Roche announced positive interim results from the phase III HAVEN 4 study evaluating Hemlibra® (emicizumab) prophylaxis dosed once every four weeks in adults and adolescents (12 years of age or older) with haemophilia A with and without inhibitors to factor VIII. At this interim analysis after a median of 17 weeks of treatment, Hemlibra prophylaxis showed a clinically meaningful control of bleeding. These results are consistent with previous studies of Hemlibra dosed once weekly or every two weeks, including the pivotal studies in haemophilia A with inhibitors, HAVEN 1 in adults and adolescents and HAVEN 2 in children, as well as the phase III HAVEN 3 study in adults and adolescents with haemophilia A without inhibitors. The most common adverse events with Hemlibra were injection site reactions, with no new safety signals observed. No thrombotic microangiopathy or thrombotic events occurred in this study.
“Current treatment regimens for haemophilia A can require frequent intravenous infusions. We are encouraged that Hemlibra prophylaxis administered by injection under the skin once every four weeks showed clinically meaningful bleed control in people with haemophilia A,” said Sandra Horning, MD, Roche’s Chief Medical Officer and Head of Global Product Development. “Together with the findings from other phase III studies, these interim results support the potential for Hemlibra to be dosed at different schedules, allowing patients to choose the option that’s right for them.”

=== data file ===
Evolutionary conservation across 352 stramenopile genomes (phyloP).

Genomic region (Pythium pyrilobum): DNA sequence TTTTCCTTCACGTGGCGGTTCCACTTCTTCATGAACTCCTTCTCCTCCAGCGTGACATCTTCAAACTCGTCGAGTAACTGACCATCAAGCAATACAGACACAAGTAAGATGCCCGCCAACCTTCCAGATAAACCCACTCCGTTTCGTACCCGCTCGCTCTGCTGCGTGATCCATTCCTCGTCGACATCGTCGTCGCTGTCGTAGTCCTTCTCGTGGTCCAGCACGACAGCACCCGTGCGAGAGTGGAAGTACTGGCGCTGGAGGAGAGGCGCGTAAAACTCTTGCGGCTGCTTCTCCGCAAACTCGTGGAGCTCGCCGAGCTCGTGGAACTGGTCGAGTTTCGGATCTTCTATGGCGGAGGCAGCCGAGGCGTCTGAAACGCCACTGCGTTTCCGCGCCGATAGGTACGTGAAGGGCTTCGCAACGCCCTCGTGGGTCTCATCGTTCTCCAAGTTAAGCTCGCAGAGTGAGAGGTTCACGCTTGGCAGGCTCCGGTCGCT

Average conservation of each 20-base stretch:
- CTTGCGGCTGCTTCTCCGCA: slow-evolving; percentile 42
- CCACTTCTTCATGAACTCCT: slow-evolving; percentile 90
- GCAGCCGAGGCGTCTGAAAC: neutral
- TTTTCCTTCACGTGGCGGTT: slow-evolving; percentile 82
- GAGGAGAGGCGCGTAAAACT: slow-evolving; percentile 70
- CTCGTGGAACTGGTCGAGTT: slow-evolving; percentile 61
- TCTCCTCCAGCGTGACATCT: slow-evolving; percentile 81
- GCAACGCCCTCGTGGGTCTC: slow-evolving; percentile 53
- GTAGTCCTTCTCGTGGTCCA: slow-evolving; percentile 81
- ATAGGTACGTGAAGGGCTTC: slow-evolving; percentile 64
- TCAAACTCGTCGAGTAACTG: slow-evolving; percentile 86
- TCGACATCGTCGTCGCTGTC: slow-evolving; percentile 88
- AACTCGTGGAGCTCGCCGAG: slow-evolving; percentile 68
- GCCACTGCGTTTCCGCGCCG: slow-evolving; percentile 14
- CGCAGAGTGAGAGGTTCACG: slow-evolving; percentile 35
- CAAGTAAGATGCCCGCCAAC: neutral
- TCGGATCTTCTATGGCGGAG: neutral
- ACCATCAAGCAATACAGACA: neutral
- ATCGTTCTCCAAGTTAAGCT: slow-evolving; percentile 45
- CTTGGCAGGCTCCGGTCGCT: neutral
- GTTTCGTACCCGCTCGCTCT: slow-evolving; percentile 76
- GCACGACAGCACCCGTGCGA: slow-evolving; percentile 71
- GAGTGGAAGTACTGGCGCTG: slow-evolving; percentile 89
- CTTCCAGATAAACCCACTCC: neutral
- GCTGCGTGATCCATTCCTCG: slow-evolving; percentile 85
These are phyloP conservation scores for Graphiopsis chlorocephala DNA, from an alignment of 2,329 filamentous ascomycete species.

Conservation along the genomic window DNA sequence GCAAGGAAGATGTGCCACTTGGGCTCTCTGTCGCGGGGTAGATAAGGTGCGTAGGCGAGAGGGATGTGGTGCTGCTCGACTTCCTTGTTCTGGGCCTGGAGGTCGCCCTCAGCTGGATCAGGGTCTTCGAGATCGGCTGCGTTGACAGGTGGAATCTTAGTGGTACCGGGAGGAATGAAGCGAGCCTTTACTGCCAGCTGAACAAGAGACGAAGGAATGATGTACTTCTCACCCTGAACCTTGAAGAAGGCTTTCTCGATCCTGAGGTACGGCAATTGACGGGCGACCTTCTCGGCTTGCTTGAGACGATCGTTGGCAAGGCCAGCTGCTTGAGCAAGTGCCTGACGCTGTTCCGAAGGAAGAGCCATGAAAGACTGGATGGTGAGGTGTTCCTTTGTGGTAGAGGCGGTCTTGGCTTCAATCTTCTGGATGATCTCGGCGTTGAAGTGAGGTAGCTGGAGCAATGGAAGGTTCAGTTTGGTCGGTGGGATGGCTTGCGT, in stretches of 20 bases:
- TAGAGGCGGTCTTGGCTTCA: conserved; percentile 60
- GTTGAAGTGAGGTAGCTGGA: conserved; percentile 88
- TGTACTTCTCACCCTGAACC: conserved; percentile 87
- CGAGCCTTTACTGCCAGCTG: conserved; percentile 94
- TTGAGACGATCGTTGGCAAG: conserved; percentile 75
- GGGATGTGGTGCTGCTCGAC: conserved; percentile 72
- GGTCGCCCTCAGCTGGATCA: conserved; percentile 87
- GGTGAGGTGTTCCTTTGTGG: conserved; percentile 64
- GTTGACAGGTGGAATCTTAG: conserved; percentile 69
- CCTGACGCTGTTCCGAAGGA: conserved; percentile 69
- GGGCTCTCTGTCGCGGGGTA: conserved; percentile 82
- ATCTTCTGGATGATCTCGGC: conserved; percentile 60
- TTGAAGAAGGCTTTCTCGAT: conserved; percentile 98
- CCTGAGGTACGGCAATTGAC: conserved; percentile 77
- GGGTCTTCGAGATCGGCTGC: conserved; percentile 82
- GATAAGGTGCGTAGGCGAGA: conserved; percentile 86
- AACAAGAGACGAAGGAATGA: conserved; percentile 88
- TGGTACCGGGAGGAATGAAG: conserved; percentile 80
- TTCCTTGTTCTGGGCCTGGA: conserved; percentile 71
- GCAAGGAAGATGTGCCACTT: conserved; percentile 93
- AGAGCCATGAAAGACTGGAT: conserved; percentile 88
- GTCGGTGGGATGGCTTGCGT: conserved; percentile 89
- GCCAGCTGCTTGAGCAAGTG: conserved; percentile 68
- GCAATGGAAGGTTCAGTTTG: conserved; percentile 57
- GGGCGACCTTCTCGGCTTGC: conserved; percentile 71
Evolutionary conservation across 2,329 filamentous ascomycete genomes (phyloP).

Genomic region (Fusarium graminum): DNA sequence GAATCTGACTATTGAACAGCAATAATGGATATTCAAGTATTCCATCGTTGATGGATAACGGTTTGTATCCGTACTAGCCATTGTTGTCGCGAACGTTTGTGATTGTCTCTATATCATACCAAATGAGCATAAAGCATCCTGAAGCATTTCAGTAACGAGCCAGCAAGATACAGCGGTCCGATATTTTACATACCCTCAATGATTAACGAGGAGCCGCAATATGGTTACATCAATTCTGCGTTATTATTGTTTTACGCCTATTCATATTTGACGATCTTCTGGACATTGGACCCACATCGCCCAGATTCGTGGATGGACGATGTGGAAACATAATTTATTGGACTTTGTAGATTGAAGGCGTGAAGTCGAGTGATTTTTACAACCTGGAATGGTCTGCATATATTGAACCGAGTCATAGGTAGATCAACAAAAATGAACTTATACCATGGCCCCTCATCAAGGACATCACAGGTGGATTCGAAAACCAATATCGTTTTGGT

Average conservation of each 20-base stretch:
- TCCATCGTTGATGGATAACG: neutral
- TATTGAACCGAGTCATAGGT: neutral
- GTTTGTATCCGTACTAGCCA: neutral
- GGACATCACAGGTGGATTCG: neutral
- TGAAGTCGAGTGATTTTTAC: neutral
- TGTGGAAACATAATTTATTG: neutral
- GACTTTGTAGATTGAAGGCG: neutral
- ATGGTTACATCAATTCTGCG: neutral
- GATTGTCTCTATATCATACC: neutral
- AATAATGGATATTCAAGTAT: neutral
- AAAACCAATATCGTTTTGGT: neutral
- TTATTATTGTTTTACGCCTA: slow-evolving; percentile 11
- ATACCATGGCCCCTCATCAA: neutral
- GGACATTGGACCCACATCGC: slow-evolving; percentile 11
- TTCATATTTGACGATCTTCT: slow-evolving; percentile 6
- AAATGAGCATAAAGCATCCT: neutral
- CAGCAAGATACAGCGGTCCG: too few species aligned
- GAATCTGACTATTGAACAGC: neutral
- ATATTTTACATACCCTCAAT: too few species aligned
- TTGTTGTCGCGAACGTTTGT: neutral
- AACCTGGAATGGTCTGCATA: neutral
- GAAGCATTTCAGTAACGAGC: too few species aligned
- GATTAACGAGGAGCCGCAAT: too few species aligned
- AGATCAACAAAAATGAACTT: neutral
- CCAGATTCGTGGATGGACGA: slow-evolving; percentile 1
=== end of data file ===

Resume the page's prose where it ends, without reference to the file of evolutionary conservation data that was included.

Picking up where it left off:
Data from the HAVEN 4 study will be presented at an upcoming medical meeting and submitted to health authorities around the world for approval consideration. These results add to the growing body of evidence supporting that Hemlibra may benefit all people with haemophilia A regardless of inhibitor status, while providing flexible and less burdensome administration options.
About HAVEN 4 (NCT03020160)
HAVEN 4 is a single-arm, multicentre, open-label, phase III study evaluating the efficacy, safety and pharmacokinetics (PK) of subcutaneous administration of Hemlibra dosed every four weeks. The study included 48 patients (12 years of age or older) with haemophilia A with or without inhibitors to factor VIII who were previously treated with either factor VIII or bypassing agents, on-demand or as prophylaxis. The study was conducted in two parts: a PK run-in; and an expansion cohort. All patients in the PK run-in (n=7) were previously treated on-demand, and received subcutaneous Hemlibra at 6 mg/kg to fully characterize the PK profile after a single dose during four weeks, followed by 6 mg/kg every four weeks for at least 24 weeks. Patients in the expansion cohort (n= 41) received subcutaneous Hemlibra prophylaxis at 3 mg/kg/wk for four weeks, followed by 6 mg/kg every four weeks for at least 24 weeks. Episodic treatment of breakthrough bleeds with factor VIII therapy or bypassing agents, depending on a patient’s inhibitor status, was allowed per study protocol.
Filed Under: Drug Discovery